‘Don’t be too eager to cut back perennials’
Perhaps surprisingly, spring is an important time in a late-summer perennial garden. Some Millennium Garden plants are real thugs and if we don’t thin them in spring we’ll lose others later, as they tend to dominate once they grow. We can’t get in to tend the border in summer because everything’s so densely packed, so perennial weeds, such as ground elder and bindweed, must be ripped out early on.
Develop your planting scheme with different species and varieties that give a similar feel. While we’ve expanded the Millennium Garden and experimented with many new perennials that have come on the market since the garden was first designed, we’ve always kept Piet Oudolf’s original masterpiece firmly in mind. Not every year is the same in a garden. North Norfolk had a very dry winter and spring, then a very hot period and now summer’s here with a lot of rain. We adopt the ‘Chelsea chop’ and cut some perennials back at the end of May but they didn’t produce as much growth as usual, so are considerably shorter this year. We can’t change the seasons, so we just try and enhance the environment by adjusting the shade cast from trees and other planting.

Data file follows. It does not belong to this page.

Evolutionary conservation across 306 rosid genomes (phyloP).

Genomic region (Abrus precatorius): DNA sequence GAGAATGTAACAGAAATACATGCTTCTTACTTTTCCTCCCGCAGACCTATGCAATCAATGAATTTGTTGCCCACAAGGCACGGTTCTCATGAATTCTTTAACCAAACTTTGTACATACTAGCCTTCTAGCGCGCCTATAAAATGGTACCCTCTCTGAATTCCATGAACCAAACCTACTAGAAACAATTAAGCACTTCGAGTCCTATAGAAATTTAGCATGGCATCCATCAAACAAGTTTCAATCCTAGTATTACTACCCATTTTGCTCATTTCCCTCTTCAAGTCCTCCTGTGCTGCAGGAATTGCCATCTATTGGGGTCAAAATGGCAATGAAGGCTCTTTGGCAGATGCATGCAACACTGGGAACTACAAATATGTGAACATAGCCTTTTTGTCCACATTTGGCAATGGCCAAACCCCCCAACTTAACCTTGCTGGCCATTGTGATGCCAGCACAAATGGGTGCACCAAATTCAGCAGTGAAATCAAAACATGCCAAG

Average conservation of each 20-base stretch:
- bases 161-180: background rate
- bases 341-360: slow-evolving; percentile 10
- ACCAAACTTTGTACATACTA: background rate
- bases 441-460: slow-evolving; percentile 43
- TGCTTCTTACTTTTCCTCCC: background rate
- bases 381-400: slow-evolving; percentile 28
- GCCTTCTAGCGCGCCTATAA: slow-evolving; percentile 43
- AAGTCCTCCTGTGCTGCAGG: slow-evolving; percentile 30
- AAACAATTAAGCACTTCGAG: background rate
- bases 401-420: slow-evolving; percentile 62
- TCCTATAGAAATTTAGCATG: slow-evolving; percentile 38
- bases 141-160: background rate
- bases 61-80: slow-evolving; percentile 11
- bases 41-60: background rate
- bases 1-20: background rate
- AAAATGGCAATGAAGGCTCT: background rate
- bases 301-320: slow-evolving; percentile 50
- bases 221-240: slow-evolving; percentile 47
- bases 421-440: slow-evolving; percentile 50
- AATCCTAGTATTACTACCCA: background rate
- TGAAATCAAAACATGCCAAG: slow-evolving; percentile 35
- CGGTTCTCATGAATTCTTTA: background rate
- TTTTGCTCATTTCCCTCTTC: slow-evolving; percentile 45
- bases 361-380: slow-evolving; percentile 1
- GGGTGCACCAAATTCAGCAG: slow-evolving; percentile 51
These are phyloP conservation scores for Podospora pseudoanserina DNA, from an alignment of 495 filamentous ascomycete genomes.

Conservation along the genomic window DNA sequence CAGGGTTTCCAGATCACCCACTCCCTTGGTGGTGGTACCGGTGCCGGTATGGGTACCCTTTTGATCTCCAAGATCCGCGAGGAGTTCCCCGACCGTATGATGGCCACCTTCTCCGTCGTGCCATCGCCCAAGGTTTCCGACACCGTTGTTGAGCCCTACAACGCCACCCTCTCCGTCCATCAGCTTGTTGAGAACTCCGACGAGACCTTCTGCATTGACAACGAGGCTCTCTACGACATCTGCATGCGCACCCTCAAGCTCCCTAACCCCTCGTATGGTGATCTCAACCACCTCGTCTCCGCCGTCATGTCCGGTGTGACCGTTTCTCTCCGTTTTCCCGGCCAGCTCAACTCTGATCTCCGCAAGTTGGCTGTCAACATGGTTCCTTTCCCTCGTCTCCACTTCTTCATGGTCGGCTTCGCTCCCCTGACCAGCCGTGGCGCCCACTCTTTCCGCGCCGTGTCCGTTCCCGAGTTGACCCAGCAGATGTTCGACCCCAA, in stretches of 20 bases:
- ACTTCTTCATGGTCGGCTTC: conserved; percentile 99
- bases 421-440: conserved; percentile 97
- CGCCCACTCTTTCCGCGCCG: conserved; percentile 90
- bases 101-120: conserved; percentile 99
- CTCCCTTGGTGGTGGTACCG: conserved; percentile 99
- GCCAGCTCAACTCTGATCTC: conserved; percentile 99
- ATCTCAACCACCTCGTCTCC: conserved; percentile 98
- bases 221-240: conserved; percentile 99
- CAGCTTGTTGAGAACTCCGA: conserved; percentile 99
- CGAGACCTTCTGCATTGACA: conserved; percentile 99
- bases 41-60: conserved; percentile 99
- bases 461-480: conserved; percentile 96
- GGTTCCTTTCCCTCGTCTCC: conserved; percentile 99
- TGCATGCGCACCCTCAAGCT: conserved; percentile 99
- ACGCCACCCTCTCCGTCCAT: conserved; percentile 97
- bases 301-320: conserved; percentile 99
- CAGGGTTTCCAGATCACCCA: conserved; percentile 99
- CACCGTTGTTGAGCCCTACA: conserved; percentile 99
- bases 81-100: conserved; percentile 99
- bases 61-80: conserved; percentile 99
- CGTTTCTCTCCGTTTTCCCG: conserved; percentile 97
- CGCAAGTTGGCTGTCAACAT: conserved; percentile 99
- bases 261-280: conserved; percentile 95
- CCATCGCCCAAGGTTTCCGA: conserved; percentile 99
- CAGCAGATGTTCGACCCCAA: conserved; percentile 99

It’s never too early to plan for next year. It’s always more cost effective and satisfying to produce your own plants from seed, cuttings or division – many perennials bulk up quickly and can easily be split. Pensthorpe is a 700-acre nature reserve so we always need a good stock of back-up plants because birds will destroy them.
Don’t be too eager to cut back your perennials because the garden can be spectacular in winter with frost hanging on the seed heads, golden grasses and mist in the air. It’s also a huge benefit for wildlife as well. Leave it until early spring.
Piet Oudolf’s style with grasses and perennials is an influence here
Try and leave most perennials until spring for cu ing back